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Stephens Testifies to House Financial Services Committee

by Ken Anderson | Apr 12, 2013
On April 10, the House Financial Services Committee conducted a hearing on "Examining Credit Union Regulatory Burdens." Pamela Stephens, president and CEO of Security One FCU, an Arlington-based credit union with $54 million in assets, testified on behalf of the Credit Union National Association (CUNA)

On April 10, the House Financial Services Committee conducted a hearing on "Examining Credit Union Regulatory Burdens.” Pamela Stephens, president and CEO of Security One FCU, an Arlington-based credit union with $54 million in assets, testified on behalf of the Credit Union National Association (CUNA).

During the hearing, based on CUNA's 35-point plan for relieving regulatory burden, Stephens cited ongoing concerns with the National Credit Union Administration (NCUA), the Consumer Financial Protection Bureau (CFPB), and the Financial Accounting Standards Board (FASB), among others.

In her opening statements, she said, "We have come to call what credit unions face in terms of regulatory burden a crisis of creeping complexity. It is not just one new law or revised regulation that challenges credit unions, but the cumulative effect of regulatory changes." She added that this phenomenon has been building for over a decade and that as the CFPB continues to promulgate and review regulations under its jurisdiction as required by the Dodd-Frank Act and other statutes, "there will likely be hundreds of additional changes credit unions will be required to make, notwithstanding the fact that everyone agrees that credit unions did not cause or contribute to the financial crisis."

In driving home the point of over-regulation, she noted that credit unions had been subject to over 120 rule changes from 15 different agencies between 2008 and 2012, and that since then, 37 additional rules and regulatory changes had been adopted, which is more than one new rule or rule change per month.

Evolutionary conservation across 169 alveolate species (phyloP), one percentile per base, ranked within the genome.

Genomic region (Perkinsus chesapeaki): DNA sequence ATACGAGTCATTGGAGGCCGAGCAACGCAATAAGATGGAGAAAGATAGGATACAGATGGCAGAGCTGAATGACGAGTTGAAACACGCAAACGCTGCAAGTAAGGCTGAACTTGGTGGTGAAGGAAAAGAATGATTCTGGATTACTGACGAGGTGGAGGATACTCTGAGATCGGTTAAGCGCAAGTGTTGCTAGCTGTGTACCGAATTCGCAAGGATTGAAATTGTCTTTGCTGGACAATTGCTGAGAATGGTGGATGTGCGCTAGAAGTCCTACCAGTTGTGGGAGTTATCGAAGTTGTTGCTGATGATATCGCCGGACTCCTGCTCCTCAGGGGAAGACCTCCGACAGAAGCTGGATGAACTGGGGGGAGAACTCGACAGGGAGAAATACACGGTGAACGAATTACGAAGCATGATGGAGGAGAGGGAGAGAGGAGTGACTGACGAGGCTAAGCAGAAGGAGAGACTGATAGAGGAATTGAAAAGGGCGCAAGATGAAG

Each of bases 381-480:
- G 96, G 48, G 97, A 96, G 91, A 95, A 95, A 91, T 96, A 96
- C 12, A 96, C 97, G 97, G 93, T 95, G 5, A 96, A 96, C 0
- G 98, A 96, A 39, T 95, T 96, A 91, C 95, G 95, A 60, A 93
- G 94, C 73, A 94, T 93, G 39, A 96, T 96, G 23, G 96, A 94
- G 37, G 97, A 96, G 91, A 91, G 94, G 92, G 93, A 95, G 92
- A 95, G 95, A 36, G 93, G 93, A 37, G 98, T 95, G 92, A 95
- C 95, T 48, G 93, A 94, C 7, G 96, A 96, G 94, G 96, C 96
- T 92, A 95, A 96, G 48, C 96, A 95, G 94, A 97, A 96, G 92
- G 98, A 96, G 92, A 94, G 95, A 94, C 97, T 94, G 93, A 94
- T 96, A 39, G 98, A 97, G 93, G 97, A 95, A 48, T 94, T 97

She described how there seems to be a “treadmill” of regulatory burden. “I’m constantly running, trying to catch up, and fear we are not in compliance,” she said.

Stephens cited regulatory burden as one of the prime reasons for the significant consolidations taking place in the community financial institution sector. "Difficulties in maintaining high

levels of member service in the face of increasing regulatory burden are undoubtedly a key reason that roughly 300 small credit unions merge into larger credit unions each year."

She encouraged the committee to exercise its critical oversight function, to closely scrutinize the proposals coming from the CFPB, the NCUA and other agencies; to ask regulators how their proposals will impact the delivery of financial services to those they serve; and to encourage the CFPB to use its exemption authority to exempt credit unions from regulations designed to rein in the abusive activity of unregulated entities.